Each year more people from the United States and Canada are discovering the joy of visiting Baja, Mexico for their vacation getaways. And each year a larger percentage of these happy campers decide to make Mexico their permanent home base. Carlos Fiesta calls this the 'one-way-ticket syndrome'. And it's getting more popular every year.

      The number of US citizens that now live in Mexico has grown from 200,000 in the mid 1990's to over 600,000 today, and shows no sign of slowing down. These folks are departing their home stomping grounds from all parts of North America and are setting up new homes on the Baja Peninsula, mainland Mexico and the Yucatan Peninsula. A growing number of retiring Yuppies seem determined to keep the ex-pat numbers on the increase in Mexico for years to come.

      Say what you want about this frisky group of adventurers who pull up stakes from their long established homes and say adios to friends and family, it takes guts and a keen sence of independence to move to a foreign land. But the advantages for many seem to outweigh the disadvantages.

      The advantages of moving to Mexico are many, and each person who does so has their own specific reasons for making the move south. For some it is the lure of a warmer climate that pulls them south. They have just had enough of the rain/snow/cold at home and just aren't going to take it any more.

      For others the reasons for slipping south of the border are mostly economic. Living in Mexico, even though the costs have risen over the years, is still significantly less expensive than living in most parts of the United States and Canada. Housing, transportation, basic medical needs and more are quite a bit less expensive in Mexico, and without taking a big hit on the quality of life. And for some of those who make the move the quality of life actually takes a big jump up.

      Some of these folks who move to Mexico are happy enough at home but just feel the need for a change of scenery and culture. We are after all, human beings with free wills, not trees stuck in the ground, and we have the abilty to pick and choose where we want to live. Why not try something different for a year or a decade? Indeed,...why not? Besides, Mexico is a less intense environment than most places in the States.

      Some of the disadvantages of living in Mexico are not all that bad. Medical attention can be good, but maybe not as good as the excellent hospitals back home. And many of the small things that might frustrate you as a visitor in Mexico will now be a part of your every day life. Like slower service at restaurants or fewer choices of certain staples that you take for granted back at home (although the new Costcos in Tijuana and Cabo have made things much easier for residents). A significant lack of In-and-Out Burger stands and Krispy Kreme donut shops might be a hardship for others.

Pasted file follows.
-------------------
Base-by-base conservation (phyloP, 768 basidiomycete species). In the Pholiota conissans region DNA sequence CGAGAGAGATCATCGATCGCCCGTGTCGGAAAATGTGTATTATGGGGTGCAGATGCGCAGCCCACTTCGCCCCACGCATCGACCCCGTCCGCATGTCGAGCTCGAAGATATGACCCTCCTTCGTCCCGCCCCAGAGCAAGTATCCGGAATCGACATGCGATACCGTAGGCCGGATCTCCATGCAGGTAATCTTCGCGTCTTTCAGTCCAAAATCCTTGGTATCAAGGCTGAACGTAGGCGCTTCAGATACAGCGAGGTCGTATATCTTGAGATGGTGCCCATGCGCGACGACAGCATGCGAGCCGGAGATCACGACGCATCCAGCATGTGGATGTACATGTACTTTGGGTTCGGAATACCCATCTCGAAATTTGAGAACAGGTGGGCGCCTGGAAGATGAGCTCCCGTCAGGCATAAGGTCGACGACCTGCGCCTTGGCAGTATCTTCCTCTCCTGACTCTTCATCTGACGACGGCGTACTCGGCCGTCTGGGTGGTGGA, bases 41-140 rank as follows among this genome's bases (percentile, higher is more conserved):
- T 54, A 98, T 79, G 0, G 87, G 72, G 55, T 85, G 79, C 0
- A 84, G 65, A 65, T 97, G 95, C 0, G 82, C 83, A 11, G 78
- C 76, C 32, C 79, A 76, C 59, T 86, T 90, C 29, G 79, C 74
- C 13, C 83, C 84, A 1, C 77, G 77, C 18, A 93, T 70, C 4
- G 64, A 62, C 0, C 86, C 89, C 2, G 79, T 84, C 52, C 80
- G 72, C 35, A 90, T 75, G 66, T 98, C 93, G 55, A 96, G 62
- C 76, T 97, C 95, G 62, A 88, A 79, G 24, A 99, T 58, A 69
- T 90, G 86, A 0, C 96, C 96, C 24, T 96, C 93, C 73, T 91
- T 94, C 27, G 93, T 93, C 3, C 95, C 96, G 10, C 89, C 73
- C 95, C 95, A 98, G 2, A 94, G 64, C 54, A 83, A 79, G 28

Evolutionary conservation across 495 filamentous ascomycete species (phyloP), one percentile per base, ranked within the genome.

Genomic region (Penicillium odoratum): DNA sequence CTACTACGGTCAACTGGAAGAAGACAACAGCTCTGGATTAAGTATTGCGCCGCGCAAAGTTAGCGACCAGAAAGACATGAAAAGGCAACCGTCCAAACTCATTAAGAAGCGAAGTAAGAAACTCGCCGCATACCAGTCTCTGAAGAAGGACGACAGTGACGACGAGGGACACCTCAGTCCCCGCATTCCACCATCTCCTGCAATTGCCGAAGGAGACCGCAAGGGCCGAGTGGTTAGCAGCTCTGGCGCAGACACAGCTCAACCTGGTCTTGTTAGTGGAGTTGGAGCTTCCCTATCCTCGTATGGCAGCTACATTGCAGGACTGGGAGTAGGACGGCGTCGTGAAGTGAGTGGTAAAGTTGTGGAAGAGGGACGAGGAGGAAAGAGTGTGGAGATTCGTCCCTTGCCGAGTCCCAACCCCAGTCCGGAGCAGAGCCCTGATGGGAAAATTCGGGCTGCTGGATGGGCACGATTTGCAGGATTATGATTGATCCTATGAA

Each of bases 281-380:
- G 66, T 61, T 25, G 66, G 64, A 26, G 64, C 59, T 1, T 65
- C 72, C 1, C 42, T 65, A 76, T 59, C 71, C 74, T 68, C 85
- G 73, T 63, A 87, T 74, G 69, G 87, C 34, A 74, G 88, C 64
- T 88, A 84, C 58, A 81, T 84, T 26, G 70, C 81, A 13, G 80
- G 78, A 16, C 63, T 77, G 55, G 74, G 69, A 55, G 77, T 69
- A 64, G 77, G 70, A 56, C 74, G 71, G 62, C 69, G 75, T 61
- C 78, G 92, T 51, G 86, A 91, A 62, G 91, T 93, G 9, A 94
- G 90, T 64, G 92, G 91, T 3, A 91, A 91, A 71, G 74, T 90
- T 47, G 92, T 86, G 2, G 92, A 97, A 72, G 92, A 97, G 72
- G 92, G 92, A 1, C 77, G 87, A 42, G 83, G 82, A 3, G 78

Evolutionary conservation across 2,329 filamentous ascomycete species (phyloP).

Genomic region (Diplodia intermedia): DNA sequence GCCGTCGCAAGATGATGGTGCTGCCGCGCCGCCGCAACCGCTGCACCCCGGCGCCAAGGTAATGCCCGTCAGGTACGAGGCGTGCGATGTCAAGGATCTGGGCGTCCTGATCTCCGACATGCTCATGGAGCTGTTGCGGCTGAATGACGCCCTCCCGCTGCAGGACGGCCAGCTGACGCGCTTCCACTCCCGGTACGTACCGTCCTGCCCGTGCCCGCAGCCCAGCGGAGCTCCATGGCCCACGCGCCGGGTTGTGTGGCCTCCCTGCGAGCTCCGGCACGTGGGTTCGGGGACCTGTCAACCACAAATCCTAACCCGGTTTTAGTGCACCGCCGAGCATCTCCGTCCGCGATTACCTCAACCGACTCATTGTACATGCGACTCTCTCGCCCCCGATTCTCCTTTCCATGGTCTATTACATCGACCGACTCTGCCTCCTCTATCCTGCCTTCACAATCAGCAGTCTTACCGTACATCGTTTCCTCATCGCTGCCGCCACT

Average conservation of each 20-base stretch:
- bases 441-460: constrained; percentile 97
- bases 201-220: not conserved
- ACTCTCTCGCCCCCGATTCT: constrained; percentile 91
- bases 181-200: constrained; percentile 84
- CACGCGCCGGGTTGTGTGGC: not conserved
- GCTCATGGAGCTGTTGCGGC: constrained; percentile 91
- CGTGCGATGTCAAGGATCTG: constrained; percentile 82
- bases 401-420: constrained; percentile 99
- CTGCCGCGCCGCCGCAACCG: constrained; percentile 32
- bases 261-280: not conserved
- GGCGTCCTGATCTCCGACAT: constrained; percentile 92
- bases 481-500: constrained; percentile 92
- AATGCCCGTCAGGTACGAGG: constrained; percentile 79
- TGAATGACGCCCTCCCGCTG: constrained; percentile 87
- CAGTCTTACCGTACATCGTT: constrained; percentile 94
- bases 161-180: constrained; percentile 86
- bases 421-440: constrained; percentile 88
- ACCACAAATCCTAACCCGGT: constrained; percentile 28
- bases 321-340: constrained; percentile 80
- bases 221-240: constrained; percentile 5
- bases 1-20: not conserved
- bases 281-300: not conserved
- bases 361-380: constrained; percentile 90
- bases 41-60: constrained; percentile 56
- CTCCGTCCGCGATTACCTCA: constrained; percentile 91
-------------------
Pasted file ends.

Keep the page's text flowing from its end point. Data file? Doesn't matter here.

There are varying degrees of playing house for those who love Mexico. Some just spend several weeks or months each year in their Mexico getaway, and continue to maintain a residence back home as a main back-up. Others spend larger amounts of time in Mexico, like six to twelve months at a time, and then go home once or twice a year to catch up on families, funerals and financials (the three F's). And then there are those who really do purchase a one way ticket to Mexico and rarely, if ever, head north again.

      Mexican law allows visitors the right to enter and stay in the country for a period up to 180 days with nothing more than a Passport and a $20 Tourist Card. This is the exact same documentation you need to spend a weekend fishing in Cabo, or a few days snorkeling in Cancun. So the legal part of moving to Mexico is rather simple, as long as you come home to check your mail every six months. Which is what many ex-pats do just to keep tabs on things back home.

      Those who want to get even more involved in Mexico obtain documentation called an FM-3. This puts you a step above a tourist, and one step closer to becoming a Mexican citizen, for those that want to take that step. It is an interesting fact that becoming a Mexican citizen does not require giving up one's US citizenship.

      Popular locations for ex-pats in Mexico include Lake Chapala and Ajijic near Guadalajara, San Miguel de Allende, the Baja Peninsula and Los Cabos, and that stretch of heaven south of Cancun known as the Mayan Riviera. There are many other places in Mexico that Gringos call home, as well. Some people just stay on their boats and cruise the Mexican coast all year!

      Society has changed over the last few decades. We are no longer expected to live, work and die in the same city we were born in. It's a big world out there and it can be fun to explore some of the options available to us. One of those options is to "Feel the Warmth of Mexico".

      Drop by the EXPATRIATES IN BAJA Bulletin Board for more good Baja information.


      Carlos Fiesta's Hot Tip

      Thinking about hanging your hat south of the border? Put your dreams on hold long enough to do your homework. Get on the Internet, go to the library and read up as much as you can on the Mexican destinations that sound interesting to you. Then plan a short 'site inspection' trip to really get the feel of that special place you want to live. If you really have a good time, plan your next trip...and bring your checkbook.

      And by the way...if you are planning on moving to Mexico make sure you like Mexicans....they are everywhere down there! Fortunately they are some of the most gracious and hospitable people on the planet.




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